Scientists working on greener engine oil additiveJuly 24th, 2008 - 2:00 pm ICT by IANS
Washington, July 24 (IANS) Scientists are working on a greener engine oil additive with the help of titanium, which will reduce wear and tear and also boost vehicle performance. A titanium compound additive has been found to create a wear-resistant nanoscale layer that binds to vulnerable parts, credibly substituting compounds that don’t agree with antipollution equipment.
Modern lube is a complex, highly engineered mixture, up to 20 percent of which may be special additives to enhance properties such as viscosity and stability and to reduce sludge formation and engine wear, according to experts.
For years anti-wear additives for high-performance oils have been phosphorous compounds, particularly ZDDP, that work by forming a polyphosphate film on engine parts to reduce wear.
Unfortunately phosphorus is poison for automobile catalytic converters, reducing their effectiveness, so chemists have been searching for ways to replace or reduce the use of ZDDP.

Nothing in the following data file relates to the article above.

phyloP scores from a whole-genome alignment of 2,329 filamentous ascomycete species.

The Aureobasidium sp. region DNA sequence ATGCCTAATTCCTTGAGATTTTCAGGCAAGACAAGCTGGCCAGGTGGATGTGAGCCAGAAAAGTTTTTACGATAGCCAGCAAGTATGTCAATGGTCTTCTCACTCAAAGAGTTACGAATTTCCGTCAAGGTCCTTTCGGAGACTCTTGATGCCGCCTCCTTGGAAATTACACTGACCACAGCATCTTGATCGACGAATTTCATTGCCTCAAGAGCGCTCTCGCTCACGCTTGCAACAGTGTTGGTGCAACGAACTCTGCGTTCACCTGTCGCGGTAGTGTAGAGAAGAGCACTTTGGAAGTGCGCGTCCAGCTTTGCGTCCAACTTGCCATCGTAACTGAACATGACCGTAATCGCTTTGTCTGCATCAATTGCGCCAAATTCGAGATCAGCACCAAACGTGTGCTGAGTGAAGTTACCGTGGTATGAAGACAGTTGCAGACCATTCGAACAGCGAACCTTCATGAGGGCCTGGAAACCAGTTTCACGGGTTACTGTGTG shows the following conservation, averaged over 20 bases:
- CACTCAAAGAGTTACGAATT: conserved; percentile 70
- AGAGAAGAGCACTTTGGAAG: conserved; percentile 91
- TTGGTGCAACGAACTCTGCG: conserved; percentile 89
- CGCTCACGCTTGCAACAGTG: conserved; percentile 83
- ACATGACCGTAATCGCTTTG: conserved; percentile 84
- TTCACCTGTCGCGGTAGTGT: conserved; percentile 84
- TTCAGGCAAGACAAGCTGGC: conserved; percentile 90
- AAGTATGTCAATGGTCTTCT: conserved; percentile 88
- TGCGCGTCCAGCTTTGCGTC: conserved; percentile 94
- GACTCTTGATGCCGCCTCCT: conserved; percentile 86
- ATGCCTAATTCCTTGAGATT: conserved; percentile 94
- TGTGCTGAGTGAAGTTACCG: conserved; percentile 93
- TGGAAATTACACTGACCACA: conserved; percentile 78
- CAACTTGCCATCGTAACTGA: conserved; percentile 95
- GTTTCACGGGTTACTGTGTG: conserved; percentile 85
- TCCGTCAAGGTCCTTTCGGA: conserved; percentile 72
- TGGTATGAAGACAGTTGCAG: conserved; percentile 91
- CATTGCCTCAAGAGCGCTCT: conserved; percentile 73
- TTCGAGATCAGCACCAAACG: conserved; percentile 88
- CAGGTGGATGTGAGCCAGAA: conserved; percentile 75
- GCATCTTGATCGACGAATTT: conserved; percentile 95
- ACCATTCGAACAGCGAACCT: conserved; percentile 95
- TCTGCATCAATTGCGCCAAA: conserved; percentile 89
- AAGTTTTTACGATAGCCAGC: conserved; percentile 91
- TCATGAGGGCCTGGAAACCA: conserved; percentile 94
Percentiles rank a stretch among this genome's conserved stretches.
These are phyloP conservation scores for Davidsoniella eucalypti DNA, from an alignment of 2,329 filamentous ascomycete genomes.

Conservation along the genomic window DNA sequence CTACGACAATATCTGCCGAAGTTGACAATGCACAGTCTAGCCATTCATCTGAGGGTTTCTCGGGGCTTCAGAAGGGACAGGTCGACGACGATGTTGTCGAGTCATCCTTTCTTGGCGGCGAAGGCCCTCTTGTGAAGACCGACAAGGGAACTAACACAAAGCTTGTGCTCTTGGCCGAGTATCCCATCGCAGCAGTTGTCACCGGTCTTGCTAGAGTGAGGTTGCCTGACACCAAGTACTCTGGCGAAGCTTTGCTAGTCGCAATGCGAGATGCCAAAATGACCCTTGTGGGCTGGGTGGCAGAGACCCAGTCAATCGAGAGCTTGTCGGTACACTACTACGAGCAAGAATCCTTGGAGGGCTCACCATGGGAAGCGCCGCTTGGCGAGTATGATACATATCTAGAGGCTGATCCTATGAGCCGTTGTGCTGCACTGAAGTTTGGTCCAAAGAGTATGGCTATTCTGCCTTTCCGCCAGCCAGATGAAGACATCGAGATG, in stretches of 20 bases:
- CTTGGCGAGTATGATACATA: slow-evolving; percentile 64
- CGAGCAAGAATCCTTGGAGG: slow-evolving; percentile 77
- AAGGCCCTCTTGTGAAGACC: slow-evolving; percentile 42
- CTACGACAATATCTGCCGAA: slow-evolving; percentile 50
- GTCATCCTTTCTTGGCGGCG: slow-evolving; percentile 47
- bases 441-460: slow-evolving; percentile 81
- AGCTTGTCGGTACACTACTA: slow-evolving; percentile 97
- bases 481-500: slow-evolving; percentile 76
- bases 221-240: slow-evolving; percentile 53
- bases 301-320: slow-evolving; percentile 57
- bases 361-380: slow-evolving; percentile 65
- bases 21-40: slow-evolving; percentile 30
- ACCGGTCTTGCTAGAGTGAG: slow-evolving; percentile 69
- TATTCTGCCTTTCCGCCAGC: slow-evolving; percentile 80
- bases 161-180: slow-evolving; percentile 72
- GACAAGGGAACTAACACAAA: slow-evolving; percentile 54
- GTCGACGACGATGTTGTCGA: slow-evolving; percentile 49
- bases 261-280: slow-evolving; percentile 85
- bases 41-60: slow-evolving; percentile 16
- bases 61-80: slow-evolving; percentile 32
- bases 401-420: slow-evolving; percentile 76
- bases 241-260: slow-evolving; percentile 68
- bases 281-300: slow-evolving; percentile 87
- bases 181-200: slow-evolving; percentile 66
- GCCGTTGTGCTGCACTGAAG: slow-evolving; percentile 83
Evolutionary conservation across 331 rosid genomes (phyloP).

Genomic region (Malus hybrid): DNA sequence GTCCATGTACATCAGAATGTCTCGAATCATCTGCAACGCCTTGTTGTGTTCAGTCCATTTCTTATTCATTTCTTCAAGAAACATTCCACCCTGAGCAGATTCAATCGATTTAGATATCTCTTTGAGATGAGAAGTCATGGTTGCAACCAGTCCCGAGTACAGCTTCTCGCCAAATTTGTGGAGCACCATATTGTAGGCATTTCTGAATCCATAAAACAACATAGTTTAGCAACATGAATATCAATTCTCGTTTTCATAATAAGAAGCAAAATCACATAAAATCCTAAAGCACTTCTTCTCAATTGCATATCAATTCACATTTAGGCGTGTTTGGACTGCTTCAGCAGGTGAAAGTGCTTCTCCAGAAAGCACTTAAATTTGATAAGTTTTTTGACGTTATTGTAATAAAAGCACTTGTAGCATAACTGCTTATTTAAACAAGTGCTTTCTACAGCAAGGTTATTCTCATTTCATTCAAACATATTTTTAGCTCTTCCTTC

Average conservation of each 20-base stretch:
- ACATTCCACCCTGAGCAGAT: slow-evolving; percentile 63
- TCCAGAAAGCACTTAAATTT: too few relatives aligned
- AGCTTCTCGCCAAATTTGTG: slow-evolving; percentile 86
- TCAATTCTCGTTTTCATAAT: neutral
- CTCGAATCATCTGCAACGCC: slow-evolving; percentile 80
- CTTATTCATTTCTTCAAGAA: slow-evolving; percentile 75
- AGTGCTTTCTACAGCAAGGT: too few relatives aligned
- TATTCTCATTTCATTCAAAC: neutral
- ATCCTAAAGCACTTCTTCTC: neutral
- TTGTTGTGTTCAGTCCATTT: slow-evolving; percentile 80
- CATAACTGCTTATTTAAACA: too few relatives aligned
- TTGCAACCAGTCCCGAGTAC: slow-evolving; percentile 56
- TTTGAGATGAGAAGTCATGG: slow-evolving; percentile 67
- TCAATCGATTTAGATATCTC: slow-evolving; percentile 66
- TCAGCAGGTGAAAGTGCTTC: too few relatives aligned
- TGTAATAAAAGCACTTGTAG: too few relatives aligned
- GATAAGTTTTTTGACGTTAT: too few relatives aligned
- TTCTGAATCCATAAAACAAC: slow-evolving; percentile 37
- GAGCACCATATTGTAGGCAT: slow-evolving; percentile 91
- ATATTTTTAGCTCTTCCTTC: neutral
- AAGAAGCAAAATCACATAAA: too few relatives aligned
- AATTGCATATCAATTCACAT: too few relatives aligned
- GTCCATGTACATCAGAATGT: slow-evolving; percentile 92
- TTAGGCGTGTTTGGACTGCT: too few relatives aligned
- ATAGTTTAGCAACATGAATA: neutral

Tests of an organic titanium compound demonstrated that it provided superior wear resistance when added to a fully formulated engine oil.
Just how the titanium compound works was an open question.
In a bid to resolve the issue, researchers turned to National Institute of Standards and Technology’s (NIST) soft X-ray beam line at the National Synchrotron Light Source (NSLS) in Brookhaven.
These instruments use low-energy (soft) X-rays that can be precisely tuned to specific elements to measure chemical bonds both at the surface of a sample and deeper into the bulk of the material.
Powered by the NSLS, the facility is at least 10 times more sensitive than commonly available instruments. The measurements revealed that the anti-wear enhancement comes from titanium chemically bound into the metal structure of the engine surface, forming a hard oxide, iron titanate.
Afton Chemical Corporation (Richmond) and NIST are jointly collaborating on the project.
Tags: beam line, catalytic converters, chemical bonds, engine oil additive, metal structure, national institute of standards and technology, national synchrotron light, national synchrotron light source, nsls, open question, performance oils, polyphosphate, ray beam, soft x, synchrotron light source, titanate, vehicle performance, wear resistance, x ray, x rays